In the land where ancient Mayan temples whisper their tales of cosmic connection, Mexico is gearing up for an extraordinary celestial show. On October 14, 2023, the skies over the Yucatán Peninsula will play host to a rare annular solar eclipse, captivating the hearts and minds of skywatchers, curious travelers, and spiritual seekers alike. And this time, it's not just about the eclipse itself; it's about embracing science, culture, and battling misinformation.
Astronomy aficionados and culture enthusiasts have been flocking to Mexico's archaeological sites for years during significant celestial events. Whether to absorb mystical energy, connect with their ancestral heritage, or partake in New Age rituals, these gatherings often strain the very historical treasures they seek to honor.
According to data from the National Institute of Anthropology and History (INAH), during the spring equinoxes in Teotihuacan, crowds have surged by up to a staggering 1000%, putting these precious pre-Columbian heritage sites at risk. Increased visitor numbers translate into higher physical and functional vulnerability for these archaeological zones, potentially endangering the historical relics and the people who visit them.
Enter Daniela Tarhuni, the head of the Department of Science Divulgation at the National School of Higher Studies (ENES) Mérida of UNAM. She recognizes the impending eclipse as a spectacle that will draw crowds like no other, prompting her to lead the charge for a different kind of experience. ENES Mérida, as part of the National Committee of Eclipses Mexico, has devised a plan to create a festival of art, culture, and science across public squares in Yucatán. Their aim? To divert eclipse enthusiasts away from overcrowding the pyramids.
“We want to cover a broad spectrum of the population, without distinctions,” Tarhuni says. Their efforts span across multiple locations, including the port of Sisal and the municipalities of Maxcanú and Tekax. Mérida will host special programs at the UNAM campus and the Gran Museo del Mundo Maya. In a particularly noteworthy endeavor, they will also set up in the Parque Ecológico Metropolitano del Sur Yumtsil, an area marked by high rates of marginalization and vulnerability.
Those who attend these tented venues will have a unique opportunity to set up their projectors, engage in conversations with astronomers, and participate in enlightening workshops. When the moment of the annular solar eclipse arrives, experts will be on hand to guide attendees, explaining every nuance of the celestial event. It promises to be a stark departure from the typical experience at pre-Hispanic sites, where the atmosphere is charged with mystical rituals, palm-raising, percussions, and the wafts of copal smoke.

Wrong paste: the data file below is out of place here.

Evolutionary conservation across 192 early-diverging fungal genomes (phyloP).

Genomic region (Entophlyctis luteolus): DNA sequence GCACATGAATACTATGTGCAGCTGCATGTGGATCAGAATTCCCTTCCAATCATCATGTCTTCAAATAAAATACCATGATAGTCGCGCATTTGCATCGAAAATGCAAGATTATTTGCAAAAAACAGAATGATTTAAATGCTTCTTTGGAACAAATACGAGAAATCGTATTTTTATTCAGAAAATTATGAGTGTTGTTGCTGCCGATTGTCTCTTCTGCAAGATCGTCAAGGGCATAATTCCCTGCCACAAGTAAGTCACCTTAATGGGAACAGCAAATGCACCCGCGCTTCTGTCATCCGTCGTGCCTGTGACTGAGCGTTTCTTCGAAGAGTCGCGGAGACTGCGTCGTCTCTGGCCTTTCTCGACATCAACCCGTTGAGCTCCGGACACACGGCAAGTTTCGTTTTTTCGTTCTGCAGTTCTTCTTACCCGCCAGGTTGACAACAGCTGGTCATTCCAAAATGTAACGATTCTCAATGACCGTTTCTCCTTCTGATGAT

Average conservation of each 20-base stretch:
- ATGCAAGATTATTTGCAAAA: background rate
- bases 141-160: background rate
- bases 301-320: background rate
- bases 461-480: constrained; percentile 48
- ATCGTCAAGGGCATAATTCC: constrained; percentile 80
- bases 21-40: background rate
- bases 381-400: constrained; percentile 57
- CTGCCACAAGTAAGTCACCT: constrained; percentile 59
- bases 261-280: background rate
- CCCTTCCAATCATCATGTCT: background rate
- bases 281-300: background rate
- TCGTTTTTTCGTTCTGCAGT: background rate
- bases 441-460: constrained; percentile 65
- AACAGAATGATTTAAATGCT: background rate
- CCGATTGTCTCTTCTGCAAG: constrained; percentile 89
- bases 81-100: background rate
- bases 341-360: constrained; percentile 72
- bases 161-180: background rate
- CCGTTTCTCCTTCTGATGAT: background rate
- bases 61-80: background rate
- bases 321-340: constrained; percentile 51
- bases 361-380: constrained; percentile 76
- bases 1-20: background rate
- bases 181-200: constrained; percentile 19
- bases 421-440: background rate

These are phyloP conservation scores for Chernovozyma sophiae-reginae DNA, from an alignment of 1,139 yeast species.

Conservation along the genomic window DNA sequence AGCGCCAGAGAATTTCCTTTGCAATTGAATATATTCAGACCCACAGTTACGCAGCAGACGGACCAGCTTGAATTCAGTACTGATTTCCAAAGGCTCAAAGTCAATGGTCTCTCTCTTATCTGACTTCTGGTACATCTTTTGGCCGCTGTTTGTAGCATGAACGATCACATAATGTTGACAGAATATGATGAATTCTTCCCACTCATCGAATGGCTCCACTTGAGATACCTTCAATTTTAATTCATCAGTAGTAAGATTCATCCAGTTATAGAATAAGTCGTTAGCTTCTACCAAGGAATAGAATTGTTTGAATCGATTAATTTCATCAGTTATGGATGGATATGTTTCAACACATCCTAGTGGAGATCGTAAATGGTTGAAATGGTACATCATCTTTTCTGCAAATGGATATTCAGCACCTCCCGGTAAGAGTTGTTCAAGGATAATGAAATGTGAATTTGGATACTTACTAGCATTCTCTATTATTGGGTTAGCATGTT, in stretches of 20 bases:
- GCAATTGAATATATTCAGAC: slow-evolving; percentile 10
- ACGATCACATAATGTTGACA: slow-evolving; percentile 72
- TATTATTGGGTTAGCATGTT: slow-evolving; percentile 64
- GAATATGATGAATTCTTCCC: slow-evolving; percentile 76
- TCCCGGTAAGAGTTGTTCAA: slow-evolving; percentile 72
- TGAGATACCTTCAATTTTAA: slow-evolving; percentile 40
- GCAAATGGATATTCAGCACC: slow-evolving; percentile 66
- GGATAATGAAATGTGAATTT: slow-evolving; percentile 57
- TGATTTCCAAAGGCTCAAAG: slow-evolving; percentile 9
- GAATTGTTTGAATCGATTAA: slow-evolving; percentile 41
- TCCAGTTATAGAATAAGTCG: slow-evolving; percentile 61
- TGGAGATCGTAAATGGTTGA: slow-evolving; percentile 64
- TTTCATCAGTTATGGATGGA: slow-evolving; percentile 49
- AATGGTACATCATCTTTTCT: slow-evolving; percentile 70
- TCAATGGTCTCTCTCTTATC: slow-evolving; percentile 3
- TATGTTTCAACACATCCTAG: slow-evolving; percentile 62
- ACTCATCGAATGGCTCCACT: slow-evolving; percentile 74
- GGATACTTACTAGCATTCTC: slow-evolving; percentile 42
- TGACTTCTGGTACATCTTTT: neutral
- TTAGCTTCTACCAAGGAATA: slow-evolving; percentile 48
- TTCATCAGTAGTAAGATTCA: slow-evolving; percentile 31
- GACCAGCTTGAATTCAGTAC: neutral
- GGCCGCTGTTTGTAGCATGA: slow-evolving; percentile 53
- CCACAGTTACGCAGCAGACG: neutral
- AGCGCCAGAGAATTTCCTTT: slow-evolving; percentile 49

“We're coordinating with the INAH Yucatán Center,” says Tarhuni. “We invite those who plan to gather at archaeological zones to join us and realize that, when it comes to an eclipse, what's truly important is what's happening in the sky. Whether you're in a public square or a sacred Mayan site, the phenomenon will look the same.”
Eclipses have a magical way of marking themselves in our memories. For Tarhuni, July 11, 1991, at precisely 1:24 in the afternoon, is etched in her heart. This was when one of the longest total eclipses over Mexico City occurred, lasting just over seven minutes. It was the moment that sparked her lifelong fascination with astronomical phenomena and science.
To commemorate the event, she still possesses the Visorsol filter given to her that day, mounted on yellow cardboard with a red Mayan-style eclipse print. She also retains vivid memories of the rumors that swirled, such as the belief that pregnant women should take precautions to prevent cleft palates in their newborns. These stories showcase the power of misinformation and the urgency of addressing it.
To combat the spread of such myths, the National Committee of Eclipses Mexico was founded in 2021. The committee, which includes UNAM through ENES Mérida, Institutes of Astronomy, and Radio Astronomy and Astrophysics, began by training teachers in basic and secondary education. These educators were equipped with the knowledge to share accurate information about eclipses and dispel misconceptions.
As Tarhuni passionately notes, “What better alliance can there be than with teachers? They are our link with children and youth. In short, they are agents of change.”
So, as the Yucatán Peninsula readies itself for the spectacular annular solar eclipse in October, remember to turn your eyes skyward. It's not just about the eclipse; it's about the fusion of science and culture and the battle against the spread of myths. And who knows, as Daniela Tarhuni's own experience shows, an eclipse might just illuminate new vocations and passions for generations to come.